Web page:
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I clicked a few promising entries from the countless services that offer redemption in the form of cash for abused electronics and settled on a $70 offer from an outfit called iCracked, whose name suggested it could sympathize with my mental state.

In this paragraph all things happened in the past, why offer is still in present tense?

Source:LARB

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Probably at the time the author wrote that, those services still offered the mentioned redemption. –  Damkerng T. May 18 at 14:26
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2 Answers 2

up vote 1 down vote accepted

I clicked a few promising entries from the countless services that offer redemption …

The services continue to exist, and continue to offer cash for used electronics today.


I clicked a few promising entries from the countless services that offered redemption …

I clicked a few promising entries from the countless services that were offering redemption …

The services existed at the time, but it is unknown whether they are still in business today.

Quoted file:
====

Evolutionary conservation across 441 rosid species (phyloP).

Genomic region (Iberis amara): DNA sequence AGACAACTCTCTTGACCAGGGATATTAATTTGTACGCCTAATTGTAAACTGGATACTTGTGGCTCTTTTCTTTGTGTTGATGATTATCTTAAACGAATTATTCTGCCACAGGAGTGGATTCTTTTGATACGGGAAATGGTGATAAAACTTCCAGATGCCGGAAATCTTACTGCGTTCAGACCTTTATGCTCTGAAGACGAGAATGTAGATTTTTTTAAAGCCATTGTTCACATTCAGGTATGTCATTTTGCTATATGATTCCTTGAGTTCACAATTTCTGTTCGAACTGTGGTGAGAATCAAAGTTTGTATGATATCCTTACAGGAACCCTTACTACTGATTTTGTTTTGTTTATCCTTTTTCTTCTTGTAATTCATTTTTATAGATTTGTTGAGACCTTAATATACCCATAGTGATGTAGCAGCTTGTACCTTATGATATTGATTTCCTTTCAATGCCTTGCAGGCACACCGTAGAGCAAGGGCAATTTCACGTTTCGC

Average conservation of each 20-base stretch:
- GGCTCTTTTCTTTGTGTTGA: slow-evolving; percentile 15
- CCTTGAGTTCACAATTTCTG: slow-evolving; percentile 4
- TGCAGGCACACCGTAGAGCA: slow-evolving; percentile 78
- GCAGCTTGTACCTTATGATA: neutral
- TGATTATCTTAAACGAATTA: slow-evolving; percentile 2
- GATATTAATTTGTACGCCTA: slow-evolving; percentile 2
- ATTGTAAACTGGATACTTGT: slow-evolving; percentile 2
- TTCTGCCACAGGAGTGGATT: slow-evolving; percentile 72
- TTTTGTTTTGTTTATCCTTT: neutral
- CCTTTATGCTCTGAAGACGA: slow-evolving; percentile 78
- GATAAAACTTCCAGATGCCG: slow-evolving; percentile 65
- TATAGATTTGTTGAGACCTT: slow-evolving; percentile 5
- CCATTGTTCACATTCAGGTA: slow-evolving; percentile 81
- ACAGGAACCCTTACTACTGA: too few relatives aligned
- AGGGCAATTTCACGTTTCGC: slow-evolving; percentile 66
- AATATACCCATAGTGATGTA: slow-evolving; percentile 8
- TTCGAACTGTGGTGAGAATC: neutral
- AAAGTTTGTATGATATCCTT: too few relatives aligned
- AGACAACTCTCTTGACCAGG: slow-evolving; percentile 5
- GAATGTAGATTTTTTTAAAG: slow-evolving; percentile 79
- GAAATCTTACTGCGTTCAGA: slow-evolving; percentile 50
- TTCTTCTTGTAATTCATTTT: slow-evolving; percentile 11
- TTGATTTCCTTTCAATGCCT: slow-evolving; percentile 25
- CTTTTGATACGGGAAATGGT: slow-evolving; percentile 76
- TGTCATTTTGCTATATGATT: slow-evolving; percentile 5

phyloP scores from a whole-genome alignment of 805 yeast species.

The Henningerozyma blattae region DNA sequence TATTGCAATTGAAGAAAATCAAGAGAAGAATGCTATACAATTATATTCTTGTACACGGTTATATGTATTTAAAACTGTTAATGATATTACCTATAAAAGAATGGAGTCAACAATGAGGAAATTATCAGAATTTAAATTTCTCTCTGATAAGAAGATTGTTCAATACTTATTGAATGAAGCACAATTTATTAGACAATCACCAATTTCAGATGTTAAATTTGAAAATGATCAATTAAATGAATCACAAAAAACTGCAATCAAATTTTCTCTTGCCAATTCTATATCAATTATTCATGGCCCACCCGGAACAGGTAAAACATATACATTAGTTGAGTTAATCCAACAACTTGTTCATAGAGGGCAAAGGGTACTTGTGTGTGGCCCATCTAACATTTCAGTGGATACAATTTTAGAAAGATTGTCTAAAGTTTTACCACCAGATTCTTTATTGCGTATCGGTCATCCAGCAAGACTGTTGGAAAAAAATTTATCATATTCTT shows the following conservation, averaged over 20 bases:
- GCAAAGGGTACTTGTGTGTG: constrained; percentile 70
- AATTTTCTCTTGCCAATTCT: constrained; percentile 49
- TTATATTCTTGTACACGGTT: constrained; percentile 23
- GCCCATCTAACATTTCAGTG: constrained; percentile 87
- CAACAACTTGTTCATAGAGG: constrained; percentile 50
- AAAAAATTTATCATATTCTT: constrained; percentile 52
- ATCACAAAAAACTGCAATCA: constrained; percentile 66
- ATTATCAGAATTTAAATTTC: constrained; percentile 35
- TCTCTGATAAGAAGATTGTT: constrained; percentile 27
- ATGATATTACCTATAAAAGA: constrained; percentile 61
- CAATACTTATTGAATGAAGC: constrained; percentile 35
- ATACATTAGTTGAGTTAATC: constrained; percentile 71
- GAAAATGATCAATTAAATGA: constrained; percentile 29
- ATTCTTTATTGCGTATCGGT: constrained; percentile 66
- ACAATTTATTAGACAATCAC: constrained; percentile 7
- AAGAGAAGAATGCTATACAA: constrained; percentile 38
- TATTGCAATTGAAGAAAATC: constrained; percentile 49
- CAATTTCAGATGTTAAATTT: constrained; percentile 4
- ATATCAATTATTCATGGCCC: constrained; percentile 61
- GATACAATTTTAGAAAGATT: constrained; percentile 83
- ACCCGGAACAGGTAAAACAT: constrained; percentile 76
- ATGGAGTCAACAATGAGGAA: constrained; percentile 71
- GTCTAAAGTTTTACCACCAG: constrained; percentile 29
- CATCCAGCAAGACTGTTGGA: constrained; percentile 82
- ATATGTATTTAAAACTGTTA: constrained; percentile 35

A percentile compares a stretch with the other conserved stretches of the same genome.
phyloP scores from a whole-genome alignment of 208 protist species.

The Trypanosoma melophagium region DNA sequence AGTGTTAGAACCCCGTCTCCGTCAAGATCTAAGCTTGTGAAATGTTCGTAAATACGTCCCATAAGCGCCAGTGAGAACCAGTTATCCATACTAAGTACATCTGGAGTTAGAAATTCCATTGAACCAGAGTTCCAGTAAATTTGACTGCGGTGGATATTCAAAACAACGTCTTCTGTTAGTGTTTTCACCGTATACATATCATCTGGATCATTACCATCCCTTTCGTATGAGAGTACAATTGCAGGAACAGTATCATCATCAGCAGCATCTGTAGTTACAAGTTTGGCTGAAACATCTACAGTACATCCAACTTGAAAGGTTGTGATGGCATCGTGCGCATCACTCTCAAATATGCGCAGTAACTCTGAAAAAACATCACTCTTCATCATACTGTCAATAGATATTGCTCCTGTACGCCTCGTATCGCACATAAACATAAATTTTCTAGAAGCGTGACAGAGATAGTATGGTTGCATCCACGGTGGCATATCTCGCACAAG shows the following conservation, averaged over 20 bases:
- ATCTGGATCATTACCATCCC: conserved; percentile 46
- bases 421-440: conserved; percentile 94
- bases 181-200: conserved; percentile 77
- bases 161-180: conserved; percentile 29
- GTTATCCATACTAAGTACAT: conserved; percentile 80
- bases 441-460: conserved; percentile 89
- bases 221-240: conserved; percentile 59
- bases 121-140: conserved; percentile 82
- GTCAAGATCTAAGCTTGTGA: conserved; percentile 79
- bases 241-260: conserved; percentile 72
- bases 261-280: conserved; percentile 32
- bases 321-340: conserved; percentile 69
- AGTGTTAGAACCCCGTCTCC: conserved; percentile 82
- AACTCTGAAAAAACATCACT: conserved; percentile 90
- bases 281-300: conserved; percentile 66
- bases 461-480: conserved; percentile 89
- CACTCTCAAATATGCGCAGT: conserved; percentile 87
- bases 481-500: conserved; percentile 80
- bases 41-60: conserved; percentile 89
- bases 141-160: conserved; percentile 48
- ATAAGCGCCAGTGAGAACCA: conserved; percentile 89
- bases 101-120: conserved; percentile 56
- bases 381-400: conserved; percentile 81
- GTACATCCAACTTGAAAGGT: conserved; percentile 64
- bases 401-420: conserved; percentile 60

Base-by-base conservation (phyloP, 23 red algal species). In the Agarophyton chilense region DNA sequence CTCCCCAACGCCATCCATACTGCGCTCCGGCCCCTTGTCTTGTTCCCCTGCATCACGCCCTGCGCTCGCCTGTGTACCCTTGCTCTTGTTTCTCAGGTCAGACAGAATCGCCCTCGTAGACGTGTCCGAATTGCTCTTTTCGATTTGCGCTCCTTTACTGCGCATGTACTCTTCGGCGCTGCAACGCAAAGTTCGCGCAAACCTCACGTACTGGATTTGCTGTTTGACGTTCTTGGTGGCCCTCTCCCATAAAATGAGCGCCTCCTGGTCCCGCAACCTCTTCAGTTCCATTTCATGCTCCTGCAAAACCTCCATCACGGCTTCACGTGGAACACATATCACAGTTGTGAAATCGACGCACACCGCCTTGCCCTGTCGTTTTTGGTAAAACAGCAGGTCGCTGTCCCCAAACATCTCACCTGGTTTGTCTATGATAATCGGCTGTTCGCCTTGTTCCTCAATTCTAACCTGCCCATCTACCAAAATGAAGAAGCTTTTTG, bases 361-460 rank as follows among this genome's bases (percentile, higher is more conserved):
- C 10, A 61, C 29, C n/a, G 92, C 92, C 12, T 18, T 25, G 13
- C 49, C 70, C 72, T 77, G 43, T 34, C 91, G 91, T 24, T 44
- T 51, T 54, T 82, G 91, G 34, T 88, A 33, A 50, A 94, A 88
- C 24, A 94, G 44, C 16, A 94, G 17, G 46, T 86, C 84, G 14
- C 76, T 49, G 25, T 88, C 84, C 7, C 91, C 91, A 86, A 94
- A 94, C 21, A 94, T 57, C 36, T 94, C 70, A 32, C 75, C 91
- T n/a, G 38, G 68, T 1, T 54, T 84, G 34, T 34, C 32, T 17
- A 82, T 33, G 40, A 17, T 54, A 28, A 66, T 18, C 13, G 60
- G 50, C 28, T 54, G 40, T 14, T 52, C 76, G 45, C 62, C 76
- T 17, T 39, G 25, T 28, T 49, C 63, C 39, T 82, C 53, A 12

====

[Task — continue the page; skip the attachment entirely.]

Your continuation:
If this excerpt is from a how-to article, the present-tense version is more effective, since it is dispensing advice for how you can sell used electronics, rather than just telling an interesting story.

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And if it is known that the services no longer offer redemption then it would be natural to say, "the countless services that at that time offered redemption". –  Steve Jessop May 18 at 18:38
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In the above phrase, they used offer instead of offered because the services that the author talks of still allow redemption in form of cash.

To further clarify this, if they phrased it like -

Countless services that offered redemption in form of cash...

Then it would mean that those services used to offer redemption in form of cash and they no longer support such redemption which we assume is false.

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No it wouldn't. The past tense would be a valid choice whether they currently offer such redemptions or not. The present tense is a valid choice if they still offer them, or if the author may reasonably assume that they probably do. The example is in the overlap, and so they could have used the present tense (as they did) or the past, and been technically correct either way. –  Jon Hanna May 18 at 21:22
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